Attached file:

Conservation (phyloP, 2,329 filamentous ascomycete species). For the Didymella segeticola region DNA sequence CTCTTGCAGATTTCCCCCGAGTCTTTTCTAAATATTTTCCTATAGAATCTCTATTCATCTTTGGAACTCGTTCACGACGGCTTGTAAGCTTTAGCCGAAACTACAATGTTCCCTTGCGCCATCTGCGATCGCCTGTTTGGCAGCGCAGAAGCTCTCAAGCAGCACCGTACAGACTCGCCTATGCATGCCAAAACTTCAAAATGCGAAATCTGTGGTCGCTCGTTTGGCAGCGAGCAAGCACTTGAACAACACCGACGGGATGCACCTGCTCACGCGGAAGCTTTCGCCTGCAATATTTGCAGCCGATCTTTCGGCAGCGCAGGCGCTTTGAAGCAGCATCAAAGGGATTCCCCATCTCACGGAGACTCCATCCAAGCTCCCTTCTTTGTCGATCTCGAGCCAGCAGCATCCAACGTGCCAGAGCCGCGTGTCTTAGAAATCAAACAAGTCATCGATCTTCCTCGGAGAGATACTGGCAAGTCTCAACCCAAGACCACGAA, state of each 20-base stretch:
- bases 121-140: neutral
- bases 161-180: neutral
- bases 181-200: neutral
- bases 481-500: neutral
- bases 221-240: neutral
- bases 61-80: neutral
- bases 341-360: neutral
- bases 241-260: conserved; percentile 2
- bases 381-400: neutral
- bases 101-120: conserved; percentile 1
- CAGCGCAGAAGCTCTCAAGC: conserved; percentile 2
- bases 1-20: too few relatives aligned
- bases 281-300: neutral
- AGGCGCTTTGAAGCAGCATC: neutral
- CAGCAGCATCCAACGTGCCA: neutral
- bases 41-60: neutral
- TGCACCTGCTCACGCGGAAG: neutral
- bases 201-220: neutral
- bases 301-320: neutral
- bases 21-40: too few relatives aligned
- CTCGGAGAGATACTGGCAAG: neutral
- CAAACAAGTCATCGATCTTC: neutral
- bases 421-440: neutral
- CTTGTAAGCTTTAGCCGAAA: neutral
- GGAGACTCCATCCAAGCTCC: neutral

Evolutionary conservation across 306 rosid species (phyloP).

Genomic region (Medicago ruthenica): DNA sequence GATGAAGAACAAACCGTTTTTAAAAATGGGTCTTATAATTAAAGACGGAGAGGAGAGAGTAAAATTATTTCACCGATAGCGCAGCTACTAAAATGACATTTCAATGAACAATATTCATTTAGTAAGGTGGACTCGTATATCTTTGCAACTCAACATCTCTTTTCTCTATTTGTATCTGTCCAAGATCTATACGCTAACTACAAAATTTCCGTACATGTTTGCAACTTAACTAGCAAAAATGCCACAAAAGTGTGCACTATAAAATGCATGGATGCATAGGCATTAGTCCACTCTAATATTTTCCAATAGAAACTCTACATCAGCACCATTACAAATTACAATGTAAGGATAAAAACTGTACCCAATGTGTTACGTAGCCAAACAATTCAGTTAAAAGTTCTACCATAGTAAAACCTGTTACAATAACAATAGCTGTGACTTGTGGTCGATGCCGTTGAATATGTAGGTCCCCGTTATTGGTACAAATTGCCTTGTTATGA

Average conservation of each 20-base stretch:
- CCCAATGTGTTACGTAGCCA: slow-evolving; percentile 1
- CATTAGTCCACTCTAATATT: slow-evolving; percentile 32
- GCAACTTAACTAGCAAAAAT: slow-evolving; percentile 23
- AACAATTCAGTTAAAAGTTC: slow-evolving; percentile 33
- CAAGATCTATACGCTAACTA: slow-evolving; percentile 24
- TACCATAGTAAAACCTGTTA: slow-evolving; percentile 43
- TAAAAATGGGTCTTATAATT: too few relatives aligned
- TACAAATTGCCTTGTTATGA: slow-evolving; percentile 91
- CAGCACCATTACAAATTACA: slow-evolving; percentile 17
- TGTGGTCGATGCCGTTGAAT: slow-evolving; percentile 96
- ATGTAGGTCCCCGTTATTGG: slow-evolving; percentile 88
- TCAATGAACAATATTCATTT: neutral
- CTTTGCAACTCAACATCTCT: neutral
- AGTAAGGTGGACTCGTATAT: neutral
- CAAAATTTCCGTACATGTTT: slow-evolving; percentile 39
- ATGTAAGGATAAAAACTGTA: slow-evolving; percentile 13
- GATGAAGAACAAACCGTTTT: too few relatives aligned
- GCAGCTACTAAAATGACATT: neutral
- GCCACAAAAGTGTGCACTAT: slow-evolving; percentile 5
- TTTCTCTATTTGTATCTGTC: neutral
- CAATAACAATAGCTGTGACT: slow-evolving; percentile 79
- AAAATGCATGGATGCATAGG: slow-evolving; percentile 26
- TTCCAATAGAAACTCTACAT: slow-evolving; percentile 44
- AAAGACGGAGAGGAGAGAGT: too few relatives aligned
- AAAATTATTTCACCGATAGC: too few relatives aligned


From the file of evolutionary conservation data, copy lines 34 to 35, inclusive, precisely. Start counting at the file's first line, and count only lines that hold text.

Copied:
- CAAGATCTATACGCTAACTA: slow-evolving; percentile 24
- TACCATAGTAAAACCTGTTA: slow-evolving; percentile 43